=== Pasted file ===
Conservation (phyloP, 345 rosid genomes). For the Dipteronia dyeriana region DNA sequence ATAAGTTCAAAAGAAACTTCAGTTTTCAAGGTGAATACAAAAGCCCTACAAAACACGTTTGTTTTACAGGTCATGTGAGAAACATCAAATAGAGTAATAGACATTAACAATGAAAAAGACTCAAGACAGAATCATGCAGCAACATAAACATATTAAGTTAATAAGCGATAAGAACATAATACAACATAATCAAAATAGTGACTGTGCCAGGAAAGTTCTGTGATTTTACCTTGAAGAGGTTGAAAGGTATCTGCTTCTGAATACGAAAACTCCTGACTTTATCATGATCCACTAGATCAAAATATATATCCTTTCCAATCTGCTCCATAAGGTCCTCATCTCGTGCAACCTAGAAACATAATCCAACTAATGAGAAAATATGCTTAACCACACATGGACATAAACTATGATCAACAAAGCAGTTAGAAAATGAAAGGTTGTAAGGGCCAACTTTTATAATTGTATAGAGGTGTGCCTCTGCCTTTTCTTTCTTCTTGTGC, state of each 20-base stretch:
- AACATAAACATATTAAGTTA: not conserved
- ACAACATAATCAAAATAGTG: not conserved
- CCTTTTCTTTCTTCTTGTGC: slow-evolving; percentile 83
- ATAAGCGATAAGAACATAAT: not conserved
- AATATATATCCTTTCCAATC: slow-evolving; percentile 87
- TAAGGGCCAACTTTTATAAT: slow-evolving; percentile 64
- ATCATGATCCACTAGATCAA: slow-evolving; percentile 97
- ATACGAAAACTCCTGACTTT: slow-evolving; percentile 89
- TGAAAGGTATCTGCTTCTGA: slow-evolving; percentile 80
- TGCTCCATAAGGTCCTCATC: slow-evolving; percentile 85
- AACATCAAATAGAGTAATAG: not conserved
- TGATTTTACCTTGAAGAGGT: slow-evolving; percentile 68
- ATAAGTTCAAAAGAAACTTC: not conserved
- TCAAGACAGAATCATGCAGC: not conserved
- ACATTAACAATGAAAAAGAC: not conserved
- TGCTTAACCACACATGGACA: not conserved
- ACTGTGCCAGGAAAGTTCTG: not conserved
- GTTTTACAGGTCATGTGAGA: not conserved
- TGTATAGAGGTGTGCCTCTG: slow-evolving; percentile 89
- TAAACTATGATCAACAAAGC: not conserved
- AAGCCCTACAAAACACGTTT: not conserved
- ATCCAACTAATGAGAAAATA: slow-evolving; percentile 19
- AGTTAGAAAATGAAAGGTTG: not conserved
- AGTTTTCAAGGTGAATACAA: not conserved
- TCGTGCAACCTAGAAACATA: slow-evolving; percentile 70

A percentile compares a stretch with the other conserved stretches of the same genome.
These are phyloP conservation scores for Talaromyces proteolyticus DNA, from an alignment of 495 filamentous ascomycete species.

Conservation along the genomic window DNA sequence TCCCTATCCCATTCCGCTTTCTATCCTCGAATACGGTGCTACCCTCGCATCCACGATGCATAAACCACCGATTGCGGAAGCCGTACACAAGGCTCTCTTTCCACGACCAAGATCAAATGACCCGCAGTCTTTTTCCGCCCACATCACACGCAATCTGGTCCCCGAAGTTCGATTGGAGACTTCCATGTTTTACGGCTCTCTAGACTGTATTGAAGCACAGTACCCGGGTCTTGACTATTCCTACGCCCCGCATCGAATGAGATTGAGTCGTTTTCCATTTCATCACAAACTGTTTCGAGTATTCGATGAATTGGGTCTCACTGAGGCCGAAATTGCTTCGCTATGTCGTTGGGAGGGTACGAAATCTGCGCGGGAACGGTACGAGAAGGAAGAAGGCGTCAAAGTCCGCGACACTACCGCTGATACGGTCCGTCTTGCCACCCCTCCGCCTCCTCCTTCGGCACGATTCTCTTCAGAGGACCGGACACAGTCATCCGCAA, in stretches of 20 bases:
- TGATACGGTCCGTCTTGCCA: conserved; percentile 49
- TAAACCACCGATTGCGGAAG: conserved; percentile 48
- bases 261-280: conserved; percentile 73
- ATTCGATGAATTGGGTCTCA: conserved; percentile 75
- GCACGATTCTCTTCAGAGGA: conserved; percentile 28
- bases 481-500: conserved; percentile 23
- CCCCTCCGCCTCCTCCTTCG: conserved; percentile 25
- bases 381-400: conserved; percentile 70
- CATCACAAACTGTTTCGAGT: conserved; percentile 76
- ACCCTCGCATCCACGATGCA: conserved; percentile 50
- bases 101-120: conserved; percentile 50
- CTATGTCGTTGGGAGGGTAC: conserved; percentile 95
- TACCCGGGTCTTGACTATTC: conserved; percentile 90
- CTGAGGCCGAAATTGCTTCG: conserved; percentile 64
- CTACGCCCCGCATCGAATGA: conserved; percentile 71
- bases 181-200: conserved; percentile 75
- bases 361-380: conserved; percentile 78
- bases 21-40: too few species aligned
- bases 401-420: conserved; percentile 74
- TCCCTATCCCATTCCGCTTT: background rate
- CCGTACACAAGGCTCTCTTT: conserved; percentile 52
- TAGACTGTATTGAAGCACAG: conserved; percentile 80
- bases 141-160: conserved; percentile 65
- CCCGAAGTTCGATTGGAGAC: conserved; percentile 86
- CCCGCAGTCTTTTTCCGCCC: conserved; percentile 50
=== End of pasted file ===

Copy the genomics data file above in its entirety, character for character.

Conservation (phyloP, 345 rosid genomes). For the Dipteronia dyeriana region DNA sequence ATAAGTTCAAAAGAAACTTCAGTTTTCAAGGTGAATACAAAAGCCCTACAAAACACGTTTGTTTTACAGGTCATGTGAGAAACATCAAATAGAGTAATAGACATTAACAATGAAAAAGACTCAAGACAGAATCATGCAGCAACATAAACATATTAAGTTAATAAGCGATAAGAACATAATACAACATAATCAAAATAGTGACTGTGCCAGGAAAGTTCTGTGATTTTACCTTGAAGAGGTTGAAAGGTATCTGCTTCTGAATACGAAAACTCCTGACTTTATCATGATCCACTAGATCAAAATATATATCCTTTCCAATCTGCTCCATAAGGTCCTCATCTCGTGCAACCTAGAAACATAATCCAACTAATGAGAAAATATGCTTAACCACACATGGACATAAACTATGATCAACAAAGCAGTTAGAAAATGAAAGGTTGTAAGGGCCAACTTTTATAATTGTATAGAGGTGTGCCTCTGCCTTTTCTTTCTTCTTGTGC, state of each 20-base stretch:
- AACATAAACATATTAAGTTA: not conserved
- ACAACATAATCAAAATAGTG: not conserved
- CCTTTTCTTTCTTCTTGTGC: slow-evolving; percentile 83
- ATAAGCGATAAGAACATAAT: not conserved
- AATATATATCCTTTCCAATC: slow-evolving; percentile 87
- TAAGGGCCAACTTTTATAAT: slow-evolving; percentile 64
- ATCATGATCCACTAGATCAA: slow-evolving; percentile 97
- ATACGAAAACTCCTGACTTT: slow-evolving; percentile 89
- TGAAAGGTATCTGCTTCTGA: slow-evolving; percentile 80
- TGCTCCATAAGGTCCTCATC: slow-evolving; percentile 85
- AACATCAAATAGAGTAATAG: not conserved
- TGATTTTACCTTGAAGAGGT: slow-evolving; percentile 68
- ATAAGTTCAAAAGAAACTTC: not conserved
- TCAAGACAGAATCATGCAGC: not conserved
- ACATTAACAATGAAAAAGAC: not conserved
- TGCTTAACCACACATGGACA: not conserved
- ACTGTGCCAGGAAAGTTCTG: not conserved
- GTTTTACAGGTCATGTGAGA: not conserved
- TGTATAGAGGTGTGCCTCTG: slow-evolving; percentile 89
- TAAACTATGATCAACAAAGC: not conserved
- AAGCCCTACAAAACACGTTT: not conserved
- ATCCAACTAATGAGAAAATA: slow-evolving; percentile 19
- AGTTAGAAAATGAAAGGTTG: not conserved
- AGTTTTCAAGGTGAATACAA: not conserved
- TCGTGCAACCTAGAAACATA: slow-evolving; percentile 70

A percentile compares a stretch with the other conserved stretches of the same genome.
These are phyloP conservation scores for Talaromyces proteolyticus DNA, from an alignment of 495 filamentous ascomycete species.

Conservation along the genomic window DNA sequence TCCCTATCCCATTCCGCTTTCTATCCTCGAATACGGTGCTACCCTCGCATCCACGATGCATAAACCACCGATTGCGGAAGCCGTACACAAGGCTCTCTTTCCACGACCAAGATCAAATGACCCGCAGTCTTTTTCCGCCCACATCACACGCAATCTGGTCCCCGAAGTTCGATTGGAGACTTCCATGTTTTACGGCTCTCTAGACTGTATTGAAGCACAGTACCCGGGTCTTGACTATTCCTACGCCCCGCATCGAATGAGATTGAGTCGTTTTCCATTTCATCACAAACTGTTTCGAGTATTCGATGAATTGGGTCTCACTGAGGCCGAAATTGCTTCGCTATGTCGTTGGGAGGGTACGAAATCTGCGCGGGAACGGTACGAGAAGGAAGAAGGCGTCAAAGTCCGCGACACTACCGCTGATACGGTCCGTCTTGCCACCCCTCCGCCTCCTCCTTCGGCACGATTCTCTTCAGAGGACCGGACACAGTCATCCGCAA, in stretches of 20 bases:
- TGATACGGTCCGTCTTGCCA: conserved; percentile 49
- TAAACCACCGATTGCGGAAG: conserved; percentile 48
- bases 261-280: conserved; percentile 73
- ATTCGATGAATTGGGTCTCA: conserved; percentile 75
- GCACGATTCTCTTCAGAGGA: conserved; percentile 28
- bases 481-500: conserved; percentile 23
- CCCCTCCGCCTCCTCCTTCG: conserved; percentile 25
- bases 381-400: conserved; percentile 70
- CATCACAAACTGTTTCGAGT: conserved; percentile 76
- ACCCTCGCATCCACGATGCA: conserved; percentile 50
- bases 101-120: conserved; percentile 50
- CTATGTCGTTGGGAGGGTAC: conserved; percentile 95
- TACCCGGGTCTTGACTATTC: conserved; percentile 90
- CTGAGGCCGAAATTGCTTCG: conserved; percentile 64
- CTACGCCCCGCATCGAATGA: conserved; percentile 71
- bases 181-200: conserved; percentile 75
- bases 361-380: conserved; percentile 78
- bases 21-40: too few species aligned
- bases 401-420: conserved; percentile 74
- TCCCTATCCCATTCCGCTTT: background rate
- CCGTACACAAGGCTCTCTTT: conserved; percentile 52
- TAGACTGTATTGAAGCACAG: conserved; percentile 80
- bases 141-160: conserved; percentile 65
- CCCGAAGTTCGATTGGAGAC: conserved; percentile 86
- CCCGCAGTCTTTTTCCGCCC: conserved; percentile 50